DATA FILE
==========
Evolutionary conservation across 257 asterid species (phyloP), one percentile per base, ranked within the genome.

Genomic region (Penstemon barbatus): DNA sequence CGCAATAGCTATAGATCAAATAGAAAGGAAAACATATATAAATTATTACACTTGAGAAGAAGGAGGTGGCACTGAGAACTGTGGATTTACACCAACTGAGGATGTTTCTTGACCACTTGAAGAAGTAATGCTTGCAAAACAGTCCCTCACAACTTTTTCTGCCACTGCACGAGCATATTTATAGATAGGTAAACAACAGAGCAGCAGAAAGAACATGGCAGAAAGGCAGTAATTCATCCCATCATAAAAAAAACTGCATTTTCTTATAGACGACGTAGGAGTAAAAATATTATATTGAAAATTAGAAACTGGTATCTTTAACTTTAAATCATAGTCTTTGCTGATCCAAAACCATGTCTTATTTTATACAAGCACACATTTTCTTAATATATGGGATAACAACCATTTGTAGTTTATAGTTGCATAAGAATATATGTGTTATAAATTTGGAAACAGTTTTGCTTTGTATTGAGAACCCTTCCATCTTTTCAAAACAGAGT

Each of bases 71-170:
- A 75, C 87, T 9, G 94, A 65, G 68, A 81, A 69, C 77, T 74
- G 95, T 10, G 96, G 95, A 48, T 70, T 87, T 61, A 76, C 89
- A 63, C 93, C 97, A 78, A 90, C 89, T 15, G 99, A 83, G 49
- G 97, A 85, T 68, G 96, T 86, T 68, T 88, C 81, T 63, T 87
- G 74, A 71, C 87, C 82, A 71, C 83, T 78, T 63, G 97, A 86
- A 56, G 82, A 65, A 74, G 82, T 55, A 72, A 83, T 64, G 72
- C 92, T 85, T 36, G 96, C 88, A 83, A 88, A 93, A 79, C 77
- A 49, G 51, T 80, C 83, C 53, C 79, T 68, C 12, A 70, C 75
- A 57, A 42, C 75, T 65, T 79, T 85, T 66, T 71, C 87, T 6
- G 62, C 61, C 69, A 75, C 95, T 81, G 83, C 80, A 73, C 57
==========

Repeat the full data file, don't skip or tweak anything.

Evolutionary conservation across 257 asterid species (phyloP), one percentile per base, ranked within the genome.

Genomic region (Penstemon barbatus): DNA sequence CGCAATAGCTATAGATCAAATAGAAAGGAAAACATATATAAATTATTACACTTGAGAAGAAGGAGGTGGCACTGAGAACTGTGGATTTACACCAACTGAGGATGTTTCTTGACCACTTGAAGAAGTAATGCTTGCAAAACAGTCCCTCACAACTTTTTCTGCCACTGCACGAGCATATTTATAGATAGGTAAACAACAGAGCAGCAGAAAGAACATGGCAGAAAGGCAGTAATTCATCCCATCATAAAAAAAACTGCATTTTCTTATAGACGACGTAGGAGTAAAAATATTATATTGAAAATTAGAAACTGGTATCTTTAACTTTAAATCATAGTCTTTGCTGATCCAAAACCATGTCTTATTTTATACAAGCACACATTTTCTTAATATATGGGATAACAACCATTTGTAGTTTATAGTTGCATAAGAATATATGTGTTATAAATTTGGAAACAGTTTTGCTTTGTATTGAGAACCCTTCCATCTTTTCAAAACAGAGT

Each of bases 71-170:
- A 75, C 87, T 9, G 94, A 65, G 68, A 81, A 69, C 77, T 74
- G 95, T 10, G 96, G 95, A 48, T 70, T 87, T 61, A 76, C 89
- A 63, C 93, C 97, A 78, A 90, C 89, T 15, G 99, A 83, G 49
- G 97, A 85, T 68, G 96, T 86, T 68, T 88, C 81, T 63, T 87
- G 74, A 71, C 87, C 82, A 71, C 83, T 78, T 63, G 97, A 86
- A 56, G 82, A 65, A 74, G 82, T 55, A 72, A 83, T 64, G 72
- C 92, T 85, T 36, G 96, C 88, A 83, A 88, A 93, A 79, C 77
- A 49, G 51, T 80, C 83, C 53, C 79, T 68, C 12, A 70, C 75
- A 57, A 42, C 75, T 65, T 79, T 85, T 66, T 71, C 87, T 6
- G 62, C 61, C 69, A 75, C 95, T 81, G 83, C 80, A 73, C 57